Water and Exercise

by Dr. Greg DeLaurier

Water comprises approximately 60% of our body weight. This water is present in our bloodstream, in the microscopic cells of our organs, and between these cells. Water is essential for the proper function of all our body parts and is especially useful in carrying blood cells to all our systems. The blood cells transport oxygen to organs such as muscle which are necessary for exercise (i.e. karate).

When we exercise, our muscles produce heat, increasing temperature. Sweating corrects this increase in temperature by evaporation on our skin. This is a major source of water loss during exercise. Other places that we lose water is through our kidneys and in the air we breathe out.

Small losses in the overall volume of water in our system that occur during exercise can affect exercise performance resulting in less power and endurance. It is important that this water loss is replaced before, after, and even during prolonged activity.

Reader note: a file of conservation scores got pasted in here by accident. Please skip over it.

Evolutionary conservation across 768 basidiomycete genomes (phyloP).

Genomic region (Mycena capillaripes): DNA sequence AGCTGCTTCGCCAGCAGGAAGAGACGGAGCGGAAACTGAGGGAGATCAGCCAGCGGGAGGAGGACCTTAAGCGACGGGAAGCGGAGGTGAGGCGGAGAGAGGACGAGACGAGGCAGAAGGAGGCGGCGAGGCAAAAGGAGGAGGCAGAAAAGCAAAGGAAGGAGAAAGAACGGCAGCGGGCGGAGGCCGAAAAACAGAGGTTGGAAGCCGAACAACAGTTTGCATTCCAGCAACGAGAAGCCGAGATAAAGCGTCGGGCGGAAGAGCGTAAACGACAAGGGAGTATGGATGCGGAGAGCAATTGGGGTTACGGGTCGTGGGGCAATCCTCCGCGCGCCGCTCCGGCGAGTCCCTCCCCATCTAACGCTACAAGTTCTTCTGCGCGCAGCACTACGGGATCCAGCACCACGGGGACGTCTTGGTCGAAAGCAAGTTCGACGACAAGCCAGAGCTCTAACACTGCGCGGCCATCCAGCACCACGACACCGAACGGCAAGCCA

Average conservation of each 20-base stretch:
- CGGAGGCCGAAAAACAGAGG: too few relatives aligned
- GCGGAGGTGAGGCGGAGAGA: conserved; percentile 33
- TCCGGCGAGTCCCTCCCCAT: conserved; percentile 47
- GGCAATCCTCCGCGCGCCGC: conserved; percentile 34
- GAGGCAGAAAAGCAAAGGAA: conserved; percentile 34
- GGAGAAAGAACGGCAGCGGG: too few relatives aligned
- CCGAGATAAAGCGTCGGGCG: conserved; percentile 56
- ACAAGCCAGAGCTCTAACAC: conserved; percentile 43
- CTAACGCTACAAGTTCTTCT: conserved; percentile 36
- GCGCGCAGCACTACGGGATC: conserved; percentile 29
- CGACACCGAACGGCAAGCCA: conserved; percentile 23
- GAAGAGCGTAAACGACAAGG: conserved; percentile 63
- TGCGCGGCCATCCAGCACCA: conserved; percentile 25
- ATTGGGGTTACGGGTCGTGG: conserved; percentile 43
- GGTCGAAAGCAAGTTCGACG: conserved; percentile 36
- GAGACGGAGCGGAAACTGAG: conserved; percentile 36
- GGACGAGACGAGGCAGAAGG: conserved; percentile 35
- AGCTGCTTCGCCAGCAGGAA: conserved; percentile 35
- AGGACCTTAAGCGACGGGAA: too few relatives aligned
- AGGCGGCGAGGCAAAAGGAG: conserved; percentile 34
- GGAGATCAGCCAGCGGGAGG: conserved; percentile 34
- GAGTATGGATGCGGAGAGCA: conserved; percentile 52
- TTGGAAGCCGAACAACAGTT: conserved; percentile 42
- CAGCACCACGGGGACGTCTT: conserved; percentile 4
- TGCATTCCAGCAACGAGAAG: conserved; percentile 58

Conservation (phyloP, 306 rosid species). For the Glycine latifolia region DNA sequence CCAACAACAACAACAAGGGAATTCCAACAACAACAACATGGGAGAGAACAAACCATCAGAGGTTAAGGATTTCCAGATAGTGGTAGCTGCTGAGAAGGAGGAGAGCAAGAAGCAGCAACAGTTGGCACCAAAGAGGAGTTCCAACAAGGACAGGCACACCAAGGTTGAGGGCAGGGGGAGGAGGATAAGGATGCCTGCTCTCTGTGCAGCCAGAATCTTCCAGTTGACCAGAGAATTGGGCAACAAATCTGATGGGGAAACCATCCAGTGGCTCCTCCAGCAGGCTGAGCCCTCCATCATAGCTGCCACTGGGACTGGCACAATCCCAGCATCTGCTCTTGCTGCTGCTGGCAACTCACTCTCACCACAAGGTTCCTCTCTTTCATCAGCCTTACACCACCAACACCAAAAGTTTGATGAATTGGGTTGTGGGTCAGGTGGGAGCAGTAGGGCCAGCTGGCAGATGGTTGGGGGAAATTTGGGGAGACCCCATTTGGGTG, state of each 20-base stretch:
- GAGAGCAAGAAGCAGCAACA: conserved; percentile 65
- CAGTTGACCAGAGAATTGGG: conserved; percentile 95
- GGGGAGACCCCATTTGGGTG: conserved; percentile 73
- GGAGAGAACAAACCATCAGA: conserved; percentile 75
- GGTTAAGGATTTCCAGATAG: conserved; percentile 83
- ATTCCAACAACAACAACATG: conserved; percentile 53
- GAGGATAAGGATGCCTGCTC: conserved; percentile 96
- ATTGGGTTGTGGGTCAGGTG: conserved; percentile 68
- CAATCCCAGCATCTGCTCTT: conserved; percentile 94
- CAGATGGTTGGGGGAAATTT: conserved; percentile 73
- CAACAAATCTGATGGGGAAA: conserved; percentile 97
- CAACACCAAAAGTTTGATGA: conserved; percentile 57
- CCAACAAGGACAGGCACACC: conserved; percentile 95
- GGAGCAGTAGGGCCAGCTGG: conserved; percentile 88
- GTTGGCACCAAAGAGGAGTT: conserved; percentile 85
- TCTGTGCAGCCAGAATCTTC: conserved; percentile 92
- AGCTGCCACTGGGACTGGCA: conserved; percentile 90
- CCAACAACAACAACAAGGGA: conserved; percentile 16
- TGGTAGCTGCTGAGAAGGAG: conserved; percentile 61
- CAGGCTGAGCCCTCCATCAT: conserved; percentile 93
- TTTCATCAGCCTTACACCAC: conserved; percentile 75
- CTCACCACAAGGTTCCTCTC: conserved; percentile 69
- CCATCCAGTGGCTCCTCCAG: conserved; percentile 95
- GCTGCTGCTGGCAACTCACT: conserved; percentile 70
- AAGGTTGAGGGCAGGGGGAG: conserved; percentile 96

One of the most common symptoms of dehydration is fatigue. Other signs are dizziness, headache, nausea, and obviously, thirst. In vigorous exercise, fainting and even seizures may occur.

In activities lasting less than 1 hour, water is the best replacement. Generally speaking, an average adult should drink 1 cup of water for every 15 minutes of moderate exercise. After the activity, drink additional water beyond the sensation of thirst. We should avoid colas and other caffeinated beverages since they promote too much water loss through the kidneys (diuresis).

In more prolonged exercise, dilute carbohydrate solutions may help replace lost glucose in our body. However, solutions containing more than 10% carbohydrate slow the emptying of the stomach, producing nausea. For most people, water may still be the best replacement fluid. Whatever you do, just don?t let Mr. Gomez find out you had sweet tea before training.

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